THE CONTINENTAL CLUB in Austin was packed and the music was loud and it looked like people were having a good time. It was around midnight on Thursday, May 21, 1998. I was playing my black Fender P-Bass Deluxe and singing my heart out, and it felt good.
We were making a hell of a racket for just three guys, but people had always said that about us. The drummer, David Green, was pounding out a rock-steady groove, and Jon Dee Graham, my old pal from way back, was ripping monster chunks of sound out of a gold Fender Stratocaster. There I was, tall, pale, and paper-thin, dressed in black from head to toe, my hair falling in my eyes just so.
I must have looked like a shadowy character from one of the hard-boiled detective novels I wrote a few years ago. I’m sure some people thought I was a junkie, shuffling through the night from riff to riff, fix to fix. But the gorilla on my back wasn’t the big H. It was the big C. Cancer of the tonsil, to be exact.
At the time, I was not only battling the disease itself but trying to survive a triple whammy of surgery, radiation, and chemotherapy. One of the most obvious complications was my drastic weight loss. I’m six foot three, and at my former weight of 175 pounds I had always passed for thin. Now, because eating was hell and vomiting was easy, I was down to 130 and losing more every day.
Among the zillions of side effects and complications of my ordeal, my scarred and irradiated vocal apparatus was missing about half an octave on the high end, and even my good notes were rough sounding. After all these years I finally had the kind of semi-gravelly voice that suited the way I felt deep down inside: a white guy who did indeed have a right to sing the blues.
There was some weirdness to my bass playing too. One of the chemotherapy’s side effects was neuropathy, a fancy medical term for nerve malfunction. Specifically, my fingers and hands were numb and tingly, which made playing bass tricky. Also, in my left leg, I’d lost the function of the femoral nerve, which controls a muscle that comes in handy for walking, dancing, and various sudden moves. But I’d always been one of those too-cool-to-dance guys, anyway. Somehow, I got through the night without playing more than a couple of bad notes and never once falling down.
The room was crowded with local musicians and true-blue aficionados of the music scene. The gig was a benefit in the guise of a Rolling Stones tribute. The beneficiary was the SIMS Foundation, which provides counseling and other services for troubled musicians—a worthy cause indeed.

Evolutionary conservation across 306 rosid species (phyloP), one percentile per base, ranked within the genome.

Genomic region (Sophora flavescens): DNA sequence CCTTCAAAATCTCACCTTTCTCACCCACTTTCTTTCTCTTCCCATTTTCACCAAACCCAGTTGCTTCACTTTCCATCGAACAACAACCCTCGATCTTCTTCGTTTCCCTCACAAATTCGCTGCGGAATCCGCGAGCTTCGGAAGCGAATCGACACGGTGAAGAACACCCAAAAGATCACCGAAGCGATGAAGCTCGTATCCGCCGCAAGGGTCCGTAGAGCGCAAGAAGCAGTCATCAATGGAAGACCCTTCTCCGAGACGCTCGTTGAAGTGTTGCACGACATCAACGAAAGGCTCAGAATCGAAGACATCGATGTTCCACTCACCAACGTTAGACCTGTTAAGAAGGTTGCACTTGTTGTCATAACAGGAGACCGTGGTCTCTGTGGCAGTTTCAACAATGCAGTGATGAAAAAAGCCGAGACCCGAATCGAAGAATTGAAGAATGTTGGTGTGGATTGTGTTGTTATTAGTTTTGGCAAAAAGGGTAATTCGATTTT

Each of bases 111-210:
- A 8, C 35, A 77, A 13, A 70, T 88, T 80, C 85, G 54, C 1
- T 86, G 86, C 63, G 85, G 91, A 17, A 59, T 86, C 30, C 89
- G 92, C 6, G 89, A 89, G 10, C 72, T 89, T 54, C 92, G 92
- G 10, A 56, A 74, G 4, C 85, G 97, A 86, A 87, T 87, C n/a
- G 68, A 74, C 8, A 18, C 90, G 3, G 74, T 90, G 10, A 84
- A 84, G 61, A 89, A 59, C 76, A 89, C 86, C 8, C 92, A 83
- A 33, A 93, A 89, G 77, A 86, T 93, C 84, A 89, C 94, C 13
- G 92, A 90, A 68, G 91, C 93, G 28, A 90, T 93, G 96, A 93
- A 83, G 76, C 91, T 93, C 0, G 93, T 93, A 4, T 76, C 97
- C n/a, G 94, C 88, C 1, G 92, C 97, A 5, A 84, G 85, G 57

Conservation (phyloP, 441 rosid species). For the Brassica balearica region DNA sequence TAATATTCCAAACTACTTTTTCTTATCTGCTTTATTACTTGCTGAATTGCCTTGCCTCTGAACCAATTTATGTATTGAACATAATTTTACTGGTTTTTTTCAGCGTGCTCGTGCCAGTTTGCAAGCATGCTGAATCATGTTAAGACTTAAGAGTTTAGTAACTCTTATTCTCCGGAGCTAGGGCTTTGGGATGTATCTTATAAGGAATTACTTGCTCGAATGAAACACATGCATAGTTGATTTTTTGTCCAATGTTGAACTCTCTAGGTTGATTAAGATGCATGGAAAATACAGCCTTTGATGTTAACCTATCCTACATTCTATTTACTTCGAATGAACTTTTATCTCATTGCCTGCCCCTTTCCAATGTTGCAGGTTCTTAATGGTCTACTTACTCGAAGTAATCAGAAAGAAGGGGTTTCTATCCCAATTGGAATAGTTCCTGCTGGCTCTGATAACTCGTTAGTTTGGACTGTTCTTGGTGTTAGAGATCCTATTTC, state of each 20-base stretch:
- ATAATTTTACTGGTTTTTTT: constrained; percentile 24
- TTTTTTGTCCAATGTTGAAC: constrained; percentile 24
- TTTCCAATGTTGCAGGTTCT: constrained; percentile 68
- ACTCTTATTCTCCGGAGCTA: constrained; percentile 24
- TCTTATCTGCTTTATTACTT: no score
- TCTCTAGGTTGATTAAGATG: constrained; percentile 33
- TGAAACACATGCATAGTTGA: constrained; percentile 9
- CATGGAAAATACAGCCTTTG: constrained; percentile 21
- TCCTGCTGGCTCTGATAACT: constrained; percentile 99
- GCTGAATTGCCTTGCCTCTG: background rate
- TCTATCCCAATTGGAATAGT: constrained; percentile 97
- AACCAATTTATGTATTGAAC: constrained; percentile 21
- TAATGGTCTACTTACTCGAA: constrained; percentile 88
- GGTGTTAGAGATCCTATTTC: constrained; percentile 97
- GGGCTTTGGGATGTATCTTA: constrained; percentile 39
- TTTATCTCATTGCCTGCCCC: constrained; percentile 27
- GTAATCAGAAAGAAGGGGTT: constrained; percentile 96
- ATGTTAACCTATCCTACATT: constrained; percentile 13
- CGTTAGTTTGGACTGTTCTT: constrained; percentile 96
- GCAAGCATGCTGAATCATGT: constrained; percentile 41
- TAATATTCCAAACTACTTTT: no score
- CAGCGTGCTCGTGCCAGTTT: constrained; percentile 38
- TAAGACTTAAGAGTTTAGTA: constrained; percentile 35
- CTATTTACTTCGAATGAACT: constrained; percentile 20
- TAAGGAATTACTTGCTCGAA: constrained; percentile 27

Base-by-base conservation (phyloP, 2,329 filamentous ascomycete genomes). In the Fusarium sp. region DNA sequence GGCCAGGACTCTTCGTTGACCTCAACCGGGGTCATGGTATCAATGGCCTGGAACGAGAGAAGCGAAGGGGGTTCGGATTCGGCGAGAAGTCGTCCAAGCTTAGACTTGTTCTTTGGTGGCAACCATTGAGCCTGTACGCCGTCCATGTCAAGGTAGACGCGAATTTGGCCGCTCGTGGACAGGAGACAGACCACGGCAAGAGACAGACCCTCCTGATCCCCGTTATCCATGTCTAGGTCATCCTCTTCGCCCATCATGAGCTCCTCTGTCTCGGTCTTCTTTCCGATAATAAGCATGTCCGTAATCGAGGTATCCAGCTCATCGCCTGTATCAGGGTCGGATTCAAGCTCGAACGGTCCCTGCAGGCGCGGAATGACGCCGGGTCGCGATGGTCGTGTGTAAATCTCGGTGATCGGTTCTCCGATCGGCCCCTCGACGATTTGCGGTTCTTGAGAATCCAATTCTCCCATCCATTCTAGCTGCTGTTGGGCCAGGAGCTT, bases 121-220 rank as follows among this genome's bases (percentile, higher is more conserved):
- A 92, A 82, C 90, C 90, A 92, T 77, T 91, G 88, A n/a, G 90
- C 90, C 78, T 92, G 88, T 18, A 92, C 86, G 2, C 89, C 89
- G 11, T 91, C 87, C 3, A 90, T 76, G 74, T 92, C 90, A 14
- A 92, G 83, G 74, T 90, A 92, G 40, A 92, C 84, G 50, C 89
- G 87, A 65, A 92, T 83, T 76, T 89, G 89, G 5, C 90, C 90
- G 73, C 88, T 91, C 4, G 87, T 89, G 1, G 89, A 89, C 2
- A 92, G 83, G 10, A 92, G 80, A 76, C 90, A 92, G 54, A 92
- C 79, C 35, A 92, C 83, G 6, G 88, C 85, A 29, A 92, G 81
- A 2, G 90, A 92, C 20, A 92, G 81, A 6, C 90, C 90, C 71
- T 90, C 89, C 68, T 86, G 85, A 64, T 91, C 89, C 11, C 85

A dozen other bands were on the bill, and every one of them rose to the occasion to put on a good show. In our case, the audience was getting a little something extra: a mini-reunion of what had been, back in the late seventies and early eighties, one of Austin’s most popular rock and roll bands, the Skunks. It was remarkably cool that after all that time, Jon Dee and I still played exceedingly well together.
Normally, rocking down memory lane isn’t my thing, but in the previous six months, my whole world had turned upside down, and playing this gig was like looking in the mirror and checking my pulse to make sure I was still alive, still me, after all I’d been through.
It all started on Wednesday, November 19, 1997, with a phone call from Dr. Melba Lewis. Dr. Lewis’ full title is “otolaryngologist—head and neck surgeon,” and I’d been seeing her because of a recurrent lump in my neck, just under my right jaw. That afternoon, Dr. Lewis called to tell me that the lab results from the biopsy she had performed the previous day confirmed that I had cancer. This is life-threatening, she said. She spoke slowly and in measured tones, giving the reality time to seep in. I had a type of head and neck cancer known as squamous cell carcinoma, or SCC. It’s a nasty enough type of cancer under the best of circumstances, but I had a tumor more than two centimeters in diameter (that lump under my right jaw) and several smaller ones around it. The cancer was also present in one tonsil, the lymph glands, and various other places in my neck.
SCC is the kind of cancer that most commonly develops in the oral cavity of older men who are very heavy drinkers and chain smokers. For the previous ten years, I had smoked two cigars a day and had an average of two scotches a night. It wasn’t exactly a risk-free lifestyle, but according to Dr. Lewis I didn’t fit the profile for this disease, either. Probably the most alarming thing about my cancer was the fact that I had had it for at least four years.
In January 1994, just before moving back to Austin from L.A., I’d had a tumor removed from the exact same place in my neck. After the operation, my doctor had told me not to worry: The pathologists said it was benign. Not cancer.
After Dr. Lewis made her initial diagnosis, she arranged for the L.A. lab to send samples of that original tumor (which had been frozen and kept on file) to be tested in Austin. Oops! The Austin pathologists found squamous cell carcinoma in the samples. The results were double- and triple-checked. SCC had been trying to kill me for at least four years.
The cancer docs rate the severity of the disease in stages ranging from one to four, with stage four being the most serious. Mine was stage four. I did some research on the Internet and found a site called Oral Pathology, which offered all sorts of grim data about SCC. “Squamous cell carcinoma,” the text noted, “is a common